Three Theories of the Frustration of Contracts – Law School: Events Three Theories of the Frustration of Contracts – Law School: Events

Three Theories of the Frustration of Contracts

Three Theories of the Frustration of Contracts

Speaker: Tim Pilkington, Associate Lecturer, Sydney Law School

 

This paper addresses a still unsolved puzzle regarding the proper explanation for why contracts are frustrated. It suggests that, contrary to certain statements in the cases and by commentators, the different explanations of the juridical basis for frustration do not ‘shade into one another’. Rather, contained within the leading cases are three distinct theories of the doctrine. These are: the implied term theory; the limits of intention theory; and the fairness theory. The paper argues that each of these theories fails to explain certain central aspects of the law in respect of the application and consequences of frustration with the result that the law does not, at present, have a theory which can explain why frustration exists in the form in which it currently does.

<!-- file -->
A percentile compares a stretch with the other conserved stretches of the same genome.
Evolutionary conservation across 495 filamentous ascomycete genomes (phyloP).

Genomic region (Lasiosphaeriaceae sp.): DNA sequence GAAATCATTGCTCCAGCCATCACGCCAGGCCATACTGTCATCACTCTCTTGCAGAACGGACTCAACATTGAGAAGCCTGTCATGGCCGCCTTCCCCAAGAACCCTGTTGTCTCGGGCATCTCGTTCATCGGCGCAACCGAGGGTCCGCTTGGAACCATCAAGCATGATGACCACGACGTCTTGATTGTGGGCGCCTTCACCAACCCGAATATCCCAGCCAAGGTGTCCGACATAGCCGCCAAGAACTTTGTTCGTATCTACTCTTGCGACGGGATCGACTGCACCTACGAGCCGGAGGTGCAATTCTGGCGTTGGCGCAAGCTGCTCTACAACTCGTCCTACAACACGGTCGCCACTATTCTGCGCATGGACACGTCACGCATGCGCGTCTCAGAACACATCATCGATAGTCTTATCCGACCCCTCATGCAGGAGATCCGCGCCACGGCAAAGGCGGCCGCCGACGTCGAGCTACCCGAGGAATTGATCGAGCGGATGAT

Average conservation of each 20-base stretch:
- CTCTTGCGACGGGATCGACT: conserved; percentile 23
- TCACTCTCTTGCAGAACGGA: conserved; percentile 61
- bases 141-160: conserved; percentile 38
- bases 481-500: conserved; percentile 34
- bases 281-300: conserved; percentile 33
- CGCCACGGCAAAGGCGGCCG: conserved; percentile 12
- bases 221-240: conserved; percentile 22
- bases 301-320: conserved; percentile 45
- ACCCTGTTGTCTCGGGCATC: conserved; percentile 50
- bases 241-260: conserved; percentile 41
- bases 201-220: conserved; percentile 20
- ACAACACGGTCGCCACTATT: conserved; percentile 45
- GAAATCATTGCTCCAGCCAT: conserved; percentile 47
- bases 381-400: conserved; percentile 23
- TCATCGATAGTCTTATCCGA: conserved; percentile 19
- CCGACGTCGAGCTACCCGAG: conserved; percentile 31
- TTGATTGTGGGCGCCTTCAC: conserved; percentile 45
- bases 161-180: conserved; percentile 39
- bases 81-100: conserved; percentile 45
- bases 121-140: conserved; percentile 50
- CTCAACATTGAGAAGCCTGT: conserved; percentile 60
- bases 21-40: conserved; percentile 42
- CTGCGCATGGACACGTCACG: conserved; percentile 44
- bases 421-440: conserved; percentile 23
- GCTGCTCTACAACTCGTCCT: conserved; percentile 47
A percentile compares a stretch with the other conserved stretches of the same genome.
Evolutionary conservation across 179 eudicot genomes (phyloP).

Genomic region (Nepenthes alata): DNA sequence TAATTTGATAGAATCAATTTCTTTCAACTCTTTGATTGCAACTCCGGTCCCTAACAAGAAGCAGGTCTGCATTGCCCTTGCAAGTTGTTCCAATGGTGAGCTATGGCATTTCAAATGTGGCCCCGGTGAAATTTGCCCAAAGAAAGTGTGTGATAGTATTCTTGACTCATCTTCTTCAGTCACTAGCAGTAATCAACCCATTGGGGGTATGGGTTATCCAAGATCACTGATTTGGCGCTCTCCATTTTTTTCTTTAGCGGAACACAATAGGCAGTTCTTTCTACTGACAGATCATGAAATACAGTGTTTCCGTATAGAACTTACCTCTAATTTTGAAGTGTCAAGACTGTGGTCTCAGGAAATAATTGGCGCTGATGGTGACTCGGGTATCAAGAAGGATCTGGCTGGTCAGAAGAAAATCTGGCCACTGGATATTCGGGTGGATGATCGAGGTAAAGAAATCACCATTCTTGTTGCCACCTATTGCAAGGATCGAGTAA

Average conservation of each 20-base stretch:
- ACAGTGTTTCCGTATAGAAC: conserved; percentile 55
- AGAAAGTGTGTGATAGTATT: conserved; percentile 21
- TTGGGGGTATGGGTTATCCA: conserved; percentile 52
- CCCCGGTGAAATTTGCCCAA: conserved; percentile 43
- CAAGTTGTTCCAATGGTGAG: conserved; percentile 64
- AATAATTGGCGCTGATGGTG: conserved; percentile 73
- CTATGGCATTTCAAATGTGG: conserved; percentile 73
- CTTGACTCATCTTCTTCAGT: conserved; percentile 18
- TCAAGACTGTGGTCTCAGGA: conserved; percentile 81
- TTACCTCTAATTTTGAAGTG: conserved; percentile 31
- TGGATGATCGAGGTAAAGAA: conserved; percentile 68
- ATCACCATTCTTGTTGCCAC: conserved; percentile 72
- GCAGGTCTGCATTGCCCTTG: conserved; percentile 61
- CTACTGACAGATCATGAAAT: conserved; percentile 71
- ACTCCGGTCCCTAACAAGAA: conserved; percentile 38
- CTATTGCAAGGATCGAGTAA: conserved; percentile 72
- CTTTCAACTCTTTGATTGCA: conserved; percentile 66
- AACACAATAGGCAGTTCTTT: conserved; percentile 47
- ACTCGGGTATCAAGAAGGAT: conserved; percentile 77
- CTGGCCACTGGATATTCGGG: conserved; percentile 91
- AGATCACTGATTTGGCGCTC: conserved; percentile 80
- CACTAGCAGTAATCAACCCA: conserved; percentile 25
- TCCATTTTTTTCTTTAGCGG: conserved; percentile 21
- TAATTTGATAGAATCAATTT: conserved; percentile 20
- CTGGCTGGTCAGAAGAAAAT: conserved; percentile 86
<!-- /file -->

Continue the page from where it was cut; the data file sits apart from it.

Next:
About the speaker

Tim Pilkington’s research is principally concerned with the law of obligations and philosophy of law.

Prior to joining the faculty he was a researcher in the Equity Division of the New South Wales Supreme Court.

CPD points = 1

Date

Oct 08 2019
Expired!

Time

1:00 pm - 2:00 pm

Cost

Free, however registration is required

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Location

Common Room, Level 4, Sydney Law School
New Law Building (F10), Eastern Avenue, The University of Sydney (Camperdown Campus)

Organizer

Professional Learning & Community Engagement
Phone
02 9351 0248
Email
law.events@sydney.edu.au
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